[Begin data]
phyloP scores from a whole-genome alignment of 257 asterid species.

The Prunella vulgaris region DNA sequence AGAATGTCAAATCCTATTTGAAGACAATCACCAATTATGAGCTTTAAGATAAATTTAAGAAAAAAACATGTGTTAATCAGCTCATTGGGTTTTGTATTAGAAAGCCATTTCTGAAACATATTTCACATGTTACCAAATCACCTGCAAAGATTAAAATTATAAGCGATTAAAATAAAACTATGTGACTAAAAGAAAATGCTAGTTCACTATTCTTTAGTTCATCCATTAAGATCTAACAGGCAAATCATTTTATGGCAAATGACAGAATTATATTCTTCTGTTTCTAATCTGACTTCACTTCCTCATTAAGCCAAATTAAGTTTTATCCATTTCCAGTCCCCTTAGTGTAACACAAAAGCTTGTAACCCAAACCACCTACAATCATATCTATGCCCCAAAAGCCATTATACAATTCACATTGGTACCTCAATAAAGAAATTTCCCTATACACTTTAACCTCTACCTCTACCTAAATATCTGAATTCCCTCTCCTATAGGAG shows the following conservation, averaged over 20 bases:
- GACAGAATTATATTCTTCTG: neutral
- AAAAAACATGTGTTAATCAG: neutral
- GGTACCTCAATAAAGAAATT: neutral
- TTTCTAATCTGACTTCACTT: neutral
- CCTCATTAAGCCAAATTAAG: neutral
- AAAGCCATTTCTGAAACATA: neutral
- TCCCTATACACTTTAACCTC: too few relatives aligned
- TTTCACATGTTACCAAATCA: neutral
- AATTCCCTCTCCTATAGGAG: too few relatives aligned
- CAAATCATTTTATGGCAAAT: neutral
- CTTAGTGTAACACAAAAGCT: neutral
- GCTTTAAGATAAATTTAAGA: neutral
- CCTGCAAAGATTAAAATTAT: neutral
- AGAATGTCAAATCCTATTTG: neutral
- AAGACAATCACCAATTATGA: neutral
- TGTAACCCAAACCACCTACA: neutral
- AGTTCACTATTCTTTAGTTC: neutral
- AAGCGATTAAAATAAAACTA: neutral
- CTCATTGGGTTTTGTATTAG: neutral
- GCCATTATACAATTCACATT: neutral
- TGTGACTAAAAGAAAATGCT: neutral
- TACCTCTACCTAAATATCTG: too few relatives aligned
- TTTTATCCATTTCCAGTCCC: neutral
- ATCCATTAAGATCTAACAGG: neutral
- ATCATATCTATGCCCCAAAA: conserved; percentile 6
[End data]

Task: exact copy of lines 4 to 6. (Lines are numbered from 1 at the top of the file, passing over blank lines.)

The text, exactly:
- AAAAAACATGTGTTAATCAG: neutral
- GGTACCTCAATAAAGAAATT: neutral
- TTTCTAATCTGACTTCACTT: neutral